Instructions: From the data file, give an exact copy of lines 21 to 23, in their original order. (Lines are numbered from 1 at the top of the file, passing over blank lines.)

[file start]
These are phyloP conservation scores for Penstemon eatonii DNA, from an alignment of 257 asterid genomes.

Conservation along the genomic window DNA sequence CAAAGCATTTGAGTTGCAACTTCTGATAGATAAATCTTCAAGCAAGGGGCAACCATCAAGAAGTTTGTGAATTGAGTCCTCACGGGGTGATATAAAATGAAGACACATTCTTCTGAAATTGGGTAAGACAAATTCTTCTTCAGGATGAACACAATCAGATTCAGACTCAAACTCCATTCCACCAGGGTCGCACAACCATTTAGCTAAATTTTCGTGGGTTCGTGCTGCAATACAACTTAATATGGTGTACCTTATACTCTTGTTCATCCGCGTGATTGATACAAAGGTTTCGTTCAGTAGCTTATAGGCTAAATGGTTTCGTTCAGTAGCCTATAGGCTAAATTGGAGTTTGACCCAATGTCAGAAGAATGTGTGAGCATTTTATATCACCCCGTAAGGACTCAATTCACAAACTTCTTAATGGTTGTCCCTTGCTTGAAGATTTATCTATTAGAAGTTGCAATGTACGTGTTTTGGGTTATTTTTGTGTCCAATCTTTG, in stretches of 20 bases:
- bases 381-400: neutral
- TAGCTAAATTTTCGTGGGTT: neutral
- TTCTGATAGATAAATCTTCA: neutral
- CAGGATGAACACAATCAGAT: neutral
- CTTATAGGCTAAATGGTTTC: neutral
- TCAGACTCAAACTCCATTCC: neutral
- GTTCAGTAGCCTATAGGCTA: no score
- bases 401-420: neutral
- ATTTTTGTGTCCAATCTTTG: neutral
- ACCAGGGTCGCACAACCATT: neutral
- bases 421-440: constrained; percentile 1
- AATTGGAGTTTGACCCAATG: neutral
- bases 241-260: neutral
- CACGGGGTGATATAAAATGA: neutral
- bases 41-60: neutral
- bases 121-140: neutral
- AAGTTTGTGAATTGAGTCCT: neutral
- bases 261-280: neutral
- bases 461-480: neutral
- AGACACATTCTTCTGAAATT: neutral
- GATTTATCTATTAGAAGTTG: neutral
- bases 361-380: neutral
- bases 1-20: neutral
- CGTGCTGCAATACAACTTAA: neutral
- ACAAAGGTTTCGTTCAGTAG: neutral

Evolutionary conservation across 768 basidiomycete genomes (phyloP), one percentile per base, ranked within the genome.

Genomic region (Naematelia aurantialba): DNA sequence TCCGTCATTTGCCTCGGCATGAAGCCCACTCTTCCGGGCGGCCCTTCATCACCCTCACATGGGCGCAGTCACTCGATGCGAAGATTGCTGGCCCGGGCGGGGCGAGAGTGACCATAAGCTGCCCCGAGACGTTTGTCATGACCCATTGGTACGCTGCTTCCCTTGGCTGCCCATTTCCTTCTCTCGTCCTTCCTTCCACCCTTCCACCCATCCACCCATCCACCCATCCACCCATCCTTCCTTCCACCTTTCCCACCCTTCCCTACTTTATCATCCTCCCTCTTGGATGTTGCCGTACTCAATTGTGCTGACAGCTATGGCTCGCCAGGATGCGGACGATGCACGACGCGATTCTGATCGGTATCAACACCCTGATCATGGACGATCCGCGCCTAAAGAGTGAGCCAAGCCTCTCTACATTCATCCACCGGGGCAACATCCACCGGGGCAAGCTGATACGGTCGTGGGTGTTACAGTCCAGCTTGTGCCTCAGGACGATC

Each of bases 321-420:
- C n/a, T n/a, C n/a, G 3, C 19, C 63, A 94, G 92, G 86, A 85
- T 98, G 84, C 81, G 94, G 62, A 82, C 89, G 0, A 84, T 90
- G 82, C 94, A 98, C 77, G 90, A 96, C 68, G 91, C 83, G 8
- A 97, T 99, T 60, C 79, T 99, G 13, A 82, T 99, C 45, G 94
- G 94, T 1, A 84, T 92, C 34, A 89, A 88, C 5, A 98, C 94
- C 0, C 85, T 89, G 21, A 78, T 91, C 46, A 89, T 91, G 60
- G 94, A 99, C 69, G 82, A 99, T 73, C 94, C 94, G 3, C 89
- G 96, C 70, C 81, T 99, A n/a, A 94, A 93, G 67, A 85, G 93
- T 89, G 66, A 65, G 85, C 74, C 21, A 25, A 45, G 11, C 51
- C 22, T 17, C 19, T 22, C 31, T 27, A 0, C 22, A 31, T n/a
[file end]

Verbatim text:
- bases 461-480: neutral
- AGACACATTCTTCTGAAATT: neutral
- GATTTATCTATTAGAAGTTG: neutral